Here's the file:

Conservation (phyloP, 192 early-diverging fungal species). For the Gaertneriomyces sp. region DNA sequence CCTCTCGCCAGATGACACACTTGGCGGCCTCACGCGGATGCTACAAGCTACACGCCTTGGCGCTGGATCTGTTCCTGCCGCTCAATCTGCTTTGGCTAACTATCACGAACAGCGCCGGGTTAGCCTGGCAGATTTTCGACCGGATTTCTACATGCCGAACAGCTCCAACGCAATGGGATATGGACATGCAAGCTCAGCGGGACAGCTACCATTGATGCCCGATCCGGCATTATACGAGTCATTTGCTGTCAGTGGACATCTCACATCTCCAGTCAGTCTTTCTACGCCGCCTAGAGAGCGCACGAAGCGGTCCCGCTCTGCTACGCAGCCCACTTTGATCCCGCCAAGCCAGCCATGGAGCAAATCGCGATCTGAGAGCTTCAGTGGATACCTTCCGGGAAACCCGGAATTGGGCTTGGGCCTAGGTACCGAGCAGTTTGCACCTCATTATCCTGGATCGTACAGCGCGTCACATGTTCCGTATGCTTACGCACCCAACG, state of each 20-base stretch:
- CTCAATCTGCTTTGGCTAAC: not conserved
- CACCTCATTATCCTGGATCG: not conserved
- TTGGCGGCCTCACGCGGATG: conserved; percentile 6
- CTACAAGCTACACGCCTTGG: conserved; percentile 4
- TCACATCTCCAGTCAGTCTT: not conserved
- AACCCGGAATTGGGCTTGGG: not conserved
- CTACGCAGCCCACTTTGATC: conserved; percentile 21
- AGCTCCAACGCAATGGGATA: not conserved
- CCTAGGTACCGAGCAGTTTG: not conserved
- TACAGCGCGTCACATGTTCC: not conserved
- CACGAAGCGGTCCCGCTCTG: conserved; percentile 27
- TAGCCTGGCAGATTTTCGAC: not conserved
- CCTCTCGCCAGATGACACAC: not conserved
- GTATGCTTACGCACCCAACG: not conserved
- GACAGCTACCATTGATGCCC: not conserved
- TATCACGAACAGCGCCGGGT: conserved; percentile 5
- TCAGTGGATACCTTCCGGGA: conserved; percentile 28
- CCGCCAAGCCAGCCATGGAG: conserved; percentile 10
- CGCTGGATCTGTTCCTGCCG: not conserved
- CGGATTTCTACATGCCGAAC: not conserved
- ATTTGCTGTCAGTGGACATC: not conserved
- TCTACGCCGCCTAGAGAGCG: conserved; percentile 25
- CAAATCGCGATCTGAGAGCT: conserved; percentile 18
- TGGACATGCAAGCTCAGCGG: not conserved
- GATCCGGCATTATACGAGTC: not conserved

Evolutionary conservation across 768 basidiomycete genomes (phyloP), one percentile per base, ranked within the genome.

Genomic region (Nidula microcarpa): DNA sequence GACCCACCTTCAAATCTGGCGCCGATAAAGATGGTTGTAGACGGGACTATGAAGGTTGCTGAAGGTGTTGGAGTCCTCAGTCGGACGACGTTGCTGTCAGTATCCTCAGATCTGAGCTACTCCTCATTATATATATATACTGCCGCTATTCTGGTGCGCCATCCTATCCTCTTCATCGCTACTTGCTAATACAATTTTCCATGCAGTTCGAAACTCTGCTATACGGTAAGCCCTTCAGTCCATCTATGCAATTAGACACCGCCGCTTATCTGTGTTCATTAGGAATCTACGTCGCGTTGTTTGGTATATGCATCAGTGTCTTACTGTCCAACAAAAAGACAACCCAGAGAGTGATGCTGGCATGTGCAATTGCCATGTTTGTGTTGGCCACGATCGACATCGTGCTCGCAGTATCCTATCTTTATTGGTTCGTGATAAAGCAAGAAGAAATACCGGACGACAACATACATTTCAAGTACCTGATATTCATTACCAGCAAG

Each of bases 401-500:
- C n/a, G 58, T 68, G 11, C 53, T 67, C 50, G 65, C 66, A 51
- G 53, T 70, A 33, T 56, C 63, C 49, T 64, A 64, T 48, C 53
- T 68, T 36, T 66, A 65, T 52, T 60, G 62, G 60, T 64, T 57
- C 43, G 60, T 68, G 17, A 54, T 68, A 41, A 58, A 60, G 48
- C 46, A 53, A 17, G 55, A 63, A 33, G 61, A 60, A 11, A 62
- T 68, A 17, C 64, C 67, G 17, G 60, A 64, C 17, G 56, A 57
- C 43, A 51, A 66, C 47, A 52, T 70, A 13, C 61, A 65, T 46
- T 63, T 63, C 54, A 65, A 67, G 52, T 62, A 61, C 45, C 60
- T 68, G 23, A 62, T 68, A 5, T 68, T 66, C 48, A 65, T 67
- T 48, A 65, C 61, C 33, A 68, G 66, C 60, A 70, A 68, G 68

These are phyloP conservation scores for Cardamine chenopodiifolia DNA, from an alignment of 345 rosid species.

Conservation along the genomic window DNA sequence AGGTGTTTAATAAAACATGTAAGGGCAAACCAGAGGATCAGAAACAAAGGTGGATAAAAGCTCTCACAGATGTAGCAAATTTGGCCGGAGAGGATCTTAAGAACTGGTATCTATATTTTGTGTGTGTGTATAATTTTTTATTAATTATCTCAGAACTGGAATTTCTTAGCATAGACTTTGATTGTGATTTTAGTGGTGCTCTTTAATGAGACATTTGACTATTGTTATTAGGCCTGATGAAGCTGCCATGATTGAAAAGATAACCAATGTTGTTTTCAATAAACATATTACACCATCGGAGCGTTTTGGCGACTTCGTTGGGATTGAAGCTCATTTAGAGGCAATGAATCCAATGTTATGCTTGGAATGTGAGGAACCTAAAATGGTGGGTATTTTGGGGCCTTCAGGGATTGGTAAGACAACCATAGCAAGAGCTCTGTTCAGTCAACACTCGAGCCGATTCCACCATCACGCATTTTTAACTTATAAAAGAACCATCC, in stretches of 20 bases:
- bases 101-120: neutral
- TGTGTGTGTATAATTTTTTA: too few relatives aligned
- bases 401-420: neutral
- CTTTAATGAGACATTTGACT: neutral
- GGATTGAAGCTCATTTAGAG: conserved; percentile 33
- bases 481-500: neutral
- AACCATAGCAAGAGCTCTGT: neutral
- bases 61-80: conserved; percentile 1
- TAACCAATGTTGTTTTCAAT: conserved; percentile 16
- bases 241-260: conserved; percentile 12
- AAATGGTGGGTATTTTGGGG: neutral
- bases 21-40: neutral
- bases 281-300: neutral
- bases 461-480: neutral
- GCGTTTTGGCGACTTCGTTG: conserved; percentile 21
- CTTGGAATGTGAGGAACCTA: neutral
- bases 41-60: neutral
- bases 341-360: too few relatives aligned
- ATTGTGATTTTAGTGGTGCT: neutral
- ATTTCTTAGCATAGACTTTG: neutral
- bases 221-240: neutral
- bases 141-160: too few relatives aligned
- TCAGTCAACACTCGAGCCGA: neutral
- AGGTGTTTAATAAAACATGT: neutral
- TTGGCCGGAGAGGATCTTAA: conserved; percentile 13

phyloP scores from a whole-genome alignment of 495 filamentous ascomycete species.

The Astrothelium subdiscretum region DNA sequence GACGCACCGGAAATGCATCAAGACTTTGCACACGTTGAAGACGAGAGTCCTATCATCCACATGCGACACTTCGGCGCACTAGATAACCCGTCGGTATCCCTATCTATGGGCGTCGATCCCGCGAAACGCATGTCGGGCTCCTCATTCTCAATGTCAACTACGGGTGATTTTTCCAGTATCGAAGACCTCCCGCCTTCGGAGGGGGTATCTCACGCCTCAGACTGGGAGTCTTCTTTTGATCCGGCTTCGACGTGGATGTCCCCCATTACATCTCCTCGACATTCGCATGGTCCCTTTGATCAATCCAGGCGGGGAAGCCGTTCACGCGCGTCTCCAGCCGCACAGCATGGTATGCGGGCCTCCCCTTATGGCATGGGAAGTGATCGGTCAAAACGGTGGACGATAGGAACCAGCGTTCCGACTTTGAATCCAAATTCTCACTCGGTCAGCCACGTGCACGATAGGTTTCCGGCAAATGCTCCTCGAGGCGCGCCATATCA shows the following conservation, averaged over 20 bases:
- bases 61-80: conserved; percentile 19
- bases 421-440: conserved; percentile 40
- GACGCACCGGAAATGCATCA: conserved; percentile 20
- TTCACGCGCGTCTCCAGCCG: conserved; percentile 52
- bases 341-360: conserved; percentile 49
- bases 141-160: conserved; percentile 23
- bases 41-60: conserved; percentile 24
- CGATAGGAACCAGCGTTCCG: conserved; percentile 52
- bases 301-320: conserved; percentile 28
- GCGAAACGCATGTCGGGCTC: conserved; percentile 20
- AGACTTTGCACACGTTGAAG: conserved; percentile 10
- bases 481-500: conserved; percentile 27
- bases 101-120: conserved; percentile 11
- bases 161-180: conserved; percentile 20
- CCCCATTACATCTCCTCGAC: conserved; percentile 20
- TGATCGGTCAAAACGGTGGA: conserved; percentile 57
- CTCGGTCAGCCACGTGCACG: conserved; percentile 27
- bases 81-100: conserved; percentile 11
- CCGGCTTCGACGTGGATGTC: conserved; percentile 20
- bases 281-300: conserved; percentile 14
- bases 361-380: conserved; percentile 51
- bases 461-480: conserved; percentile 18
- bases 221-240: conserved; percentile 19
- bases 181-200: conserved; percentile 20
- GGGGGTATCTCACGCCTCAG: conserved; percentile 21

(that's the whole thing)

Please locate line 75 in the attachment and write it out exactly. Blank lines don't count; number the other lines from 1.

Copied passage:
- bases 41-60: conserved; percentile 24